Jump to Navigation

November 3rd: Afternoon Session Highlights

In the coming days and weeks, we will highlight different sessions of the upcoming Oncofertility Conference, Critical Conversations in Oncofertility: Pediatrics and Beyond and our wonderful speakers.

Today, we’re sharing speaker bios for the Afternoon Session of November 3, 2015 which focuses on clinical research updates.


Screen Shot 2015-10-07 at 2.11.02 PMGracia, MDMSCEAssociate Professor of Obstetrics and Gynecology and Reproductive EndocrinologistUniversity of Pennsylvania

Presentation: Vitrification vs. Slow Freeze of Ovarian Tissue in Humans

Dr. Gracia is an NIH-funded clinical investigator in the area of reproductive aging. Her interests include the study of hormonal and symptomatic changes during the natural menopausal transition in female cancer patients. Specifically, she is evaluating fertility potential in pediatric and young adult female cancer survivors using pelvic ultrasonography and serum hormones. She is also investigating novel methods for fertility preservation in female cancer patients, including ovarian cryopreservation.

Screen Shot 2015-10-07 at 2.11.08 PMIrene Su, MD,
Assistant Professor in Reproductive Medicine, University of California, San Diego

Presentation: Medical Considerations in Ovarian Stimulation of Adolescents  

Dr. Su is an Associate Professor of Reproductive Medicine in the Division of Reproductive Endocrinology and Infertility at the University of California, San Diego, where she directs the Fertility Preservation Program. She is a reproductive endocrinologist and epidemiologist who conducts patient oriented research on reproductive health outcomes after cancer. Dr. Su led the recommendations on menstrual, endocrine and ovarian markers of reproductive aging in the context of cancer and cancer treatment at the Stages of Reproductive Aging + 10 Workshop in 2011. Her current research focuses on estimating the reproductive window in female young adult cancer survivors. As well, she is testing a web-based intervention on sequelae of premature ovarian aging in young breast cancer survivors. She actively collaborates with the young adult cancer survivor community to conduct this research.

Screen Shot 2015-10-07 at 2.11.15 PMLisa Campo-Engelstein, Assistant Professor, Albany Medical College

Presentation: Ethical Considerations in Ovarian Stimulation of Adolescents  

Lisa Campo-Engelstein is Assistant Professor at the Alden March Bioethics Institute and Department of Obstetrics & Gynecology at Albany Medical College in Albany, New York. She earned a Ph.D. from Michigan State University in philosophy with a focus in bioethics and feminist theory. She completed a postdoctoral fellowship with the Oncofertility Consortium at Northwestern University Feinberg School of Medicine. Her main research area is reproductive ethics, especially contraception, oncofertility, and assisted reproductive technologies.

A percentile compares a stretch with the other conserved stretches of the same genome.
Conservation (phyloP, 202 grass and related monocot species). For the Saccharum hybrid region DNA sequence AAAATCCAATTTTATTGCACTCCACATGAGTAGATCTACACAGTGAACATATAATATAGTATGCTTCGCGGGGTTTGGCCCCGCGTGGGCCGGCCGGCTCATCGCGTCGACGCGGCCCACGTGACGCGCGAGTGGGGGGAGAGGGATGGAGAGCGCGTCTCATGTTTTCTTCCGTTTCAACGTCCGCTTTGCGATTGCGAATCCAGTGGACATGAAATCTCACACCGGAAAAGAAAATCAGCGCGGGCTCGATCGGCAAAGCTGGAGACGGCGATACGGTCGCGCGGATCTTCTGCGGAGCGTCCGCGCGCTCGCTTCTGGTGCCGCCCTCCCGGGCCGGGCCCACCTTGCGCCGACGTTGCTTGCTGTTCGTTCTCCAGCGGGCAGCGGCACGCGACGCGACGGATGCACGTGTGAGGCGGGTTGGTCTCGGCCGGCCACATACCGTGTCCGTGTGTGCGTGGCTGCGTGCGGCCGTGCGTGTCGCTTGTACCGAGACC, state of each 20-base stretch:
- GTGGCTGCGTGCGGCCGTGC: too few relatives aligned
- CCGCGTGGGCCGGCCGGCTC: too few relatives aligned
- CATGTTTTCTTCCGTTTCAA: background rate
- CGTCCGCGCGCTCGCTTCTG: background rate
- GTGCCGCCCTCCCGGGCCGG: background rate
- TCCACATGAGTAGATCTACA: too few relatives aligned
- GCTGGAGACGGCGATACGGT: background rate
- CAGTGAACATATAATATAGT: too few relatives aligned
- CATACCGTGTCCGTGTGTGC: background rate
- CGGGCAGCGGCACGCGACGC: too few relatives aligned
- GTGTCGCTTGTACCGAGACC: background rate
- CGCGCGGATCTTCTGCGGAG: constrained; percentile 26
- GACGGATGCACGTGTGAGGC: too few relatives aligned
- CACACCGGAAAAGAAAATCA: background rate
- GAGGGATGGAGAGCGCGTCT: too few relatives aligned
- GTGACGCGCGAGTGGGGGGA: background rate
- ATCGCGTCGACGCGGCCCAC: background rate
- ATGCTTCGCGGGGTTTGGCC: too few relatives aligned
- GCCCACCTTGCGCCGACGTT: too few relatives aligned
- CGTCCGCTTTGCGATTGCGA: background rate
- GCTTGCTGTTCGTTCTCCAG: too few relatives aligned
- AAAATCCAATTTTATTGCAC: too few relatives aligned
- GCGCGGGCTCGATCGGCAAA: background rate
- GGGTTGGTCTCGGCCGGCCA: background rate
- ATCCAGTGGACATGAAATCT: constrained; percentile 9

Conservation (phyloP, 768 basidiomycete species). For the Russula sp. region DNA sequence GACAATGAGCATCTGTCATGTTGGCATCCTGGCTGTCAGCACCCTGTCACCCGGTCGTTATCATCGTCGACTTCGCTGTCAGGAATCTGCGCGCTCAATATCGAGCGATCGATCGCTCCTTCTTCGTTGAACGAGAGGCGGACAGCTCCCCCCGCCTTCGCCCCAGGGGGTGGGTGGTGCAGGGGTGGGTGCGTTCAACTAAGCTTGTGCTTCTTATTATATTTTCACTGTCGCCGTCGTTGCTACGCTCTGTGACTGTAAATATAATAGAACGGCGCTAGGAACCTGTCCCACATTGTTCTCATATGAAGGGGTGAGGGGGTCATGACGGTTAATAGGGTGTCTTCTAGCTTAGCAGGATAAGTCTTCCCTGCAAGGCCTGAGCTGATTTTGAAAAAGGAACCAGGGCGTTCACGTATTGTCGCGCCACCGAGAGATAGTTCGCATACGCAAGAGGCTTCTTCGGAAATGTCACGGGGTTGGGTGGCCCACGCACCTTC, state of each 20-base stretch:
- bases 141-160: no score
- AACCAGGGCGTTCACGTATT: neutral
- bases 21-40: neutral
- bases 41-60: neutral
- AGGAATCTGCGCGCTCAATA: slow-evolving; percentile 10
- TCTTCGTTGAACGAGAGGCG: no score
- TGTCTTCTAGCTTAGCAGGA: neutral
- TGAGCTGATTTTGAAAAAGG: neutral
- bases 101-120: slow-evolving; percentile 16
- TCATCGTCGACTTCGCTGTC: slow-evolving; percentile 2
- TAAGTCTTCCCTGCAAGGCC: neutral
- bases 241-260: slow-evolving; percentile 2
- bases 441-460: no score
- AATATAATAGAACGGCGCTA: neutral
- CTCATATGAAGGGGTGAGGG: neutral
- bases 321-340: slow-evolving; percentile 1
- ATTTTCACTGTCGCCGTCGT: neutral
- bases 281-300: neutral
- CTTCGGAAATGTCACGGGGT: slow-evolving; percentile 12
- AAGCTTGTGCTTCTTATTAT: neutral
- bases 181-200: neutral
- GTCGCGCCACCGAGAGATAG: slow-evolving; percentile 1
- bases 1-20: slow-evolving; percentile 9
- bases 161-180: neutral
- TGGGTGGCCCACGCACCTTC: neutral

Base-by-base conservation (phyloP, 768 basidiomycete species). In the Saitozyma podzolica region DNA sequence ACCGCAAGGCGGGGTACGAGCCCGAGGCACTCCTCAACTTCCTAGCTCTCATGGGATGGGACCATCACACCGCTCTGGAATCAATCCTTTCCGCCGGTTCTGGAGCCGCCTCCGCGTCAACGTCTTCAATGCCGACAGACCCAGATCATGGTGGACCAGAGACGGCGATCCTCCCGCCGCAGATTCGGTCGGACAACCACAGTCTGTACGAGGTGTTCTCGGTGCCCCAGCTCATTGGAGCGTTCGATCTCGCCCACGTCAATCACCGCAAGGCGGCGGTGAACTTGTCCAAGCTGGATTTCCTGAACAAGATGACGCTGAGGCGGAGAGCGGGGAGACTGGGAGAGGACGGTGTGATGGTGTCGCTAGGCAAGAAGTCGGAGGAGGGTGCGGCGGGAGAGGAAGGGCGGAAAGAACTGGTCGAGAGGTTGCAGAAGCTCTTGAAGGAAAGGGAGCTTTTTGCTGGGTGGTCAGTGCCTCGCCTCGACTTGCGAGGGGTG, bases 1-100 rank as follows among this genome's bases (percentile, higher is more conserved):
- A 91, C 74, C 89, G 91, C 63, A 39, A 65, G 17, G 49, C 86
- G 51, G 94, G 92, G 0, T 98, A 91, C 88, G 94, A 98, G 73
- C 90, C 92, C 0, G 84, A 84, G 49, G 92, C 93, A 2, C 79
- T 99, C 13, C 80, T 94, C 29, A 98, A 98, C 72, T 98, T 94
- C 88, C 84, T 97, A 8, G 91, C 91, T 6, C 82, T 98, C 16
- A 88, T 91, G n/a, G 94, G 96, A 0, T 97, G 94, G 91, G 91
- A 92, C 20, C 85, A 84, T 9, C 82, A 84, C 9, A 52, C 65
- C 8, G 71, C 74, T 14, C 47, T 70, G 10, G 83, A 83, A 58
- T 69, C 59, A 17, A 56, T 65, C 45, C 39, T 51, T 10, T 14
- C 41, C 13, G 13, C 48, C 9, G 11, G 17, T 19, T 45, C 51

Screen Shot 2015-10-07 at 2.11.20 PMJames F. Smith, MD, Associate Professor and Director, Male Reproductive Health, University of California, San Francisco

Presentation: Restoring Fertility in Boys Facing Sterilizing Medical and Surgical Therapy

Dr. Smith is Associate Professor and Director of the UCSF Male Reproductive Health practice where he cares for infertile men, boys and men needing fertility preservation, and men with erectile dysfunction and hypogonadism. Dr. Smith is expert in the use of minimally invasive vasectomy, microsurgical vasectomy reversal, sperm retrieval techniques, spermatic cord denervation, and varicocelectomy. His research program is devoted to helping men and boys with cancer become fathers after surviving cancer treatment and improving access to reproductive care. He and his partners conduct basic science investigations of sperm physiology, sperm stem cells, and semen physiology; translational research focused on fertility restoration by means of testicular and stem cell transplantation; and clinical research into reproductive effects of targeted cancer therapies such as tyrosine kinase inhibitors and MTOR inhibitors.

Back To Top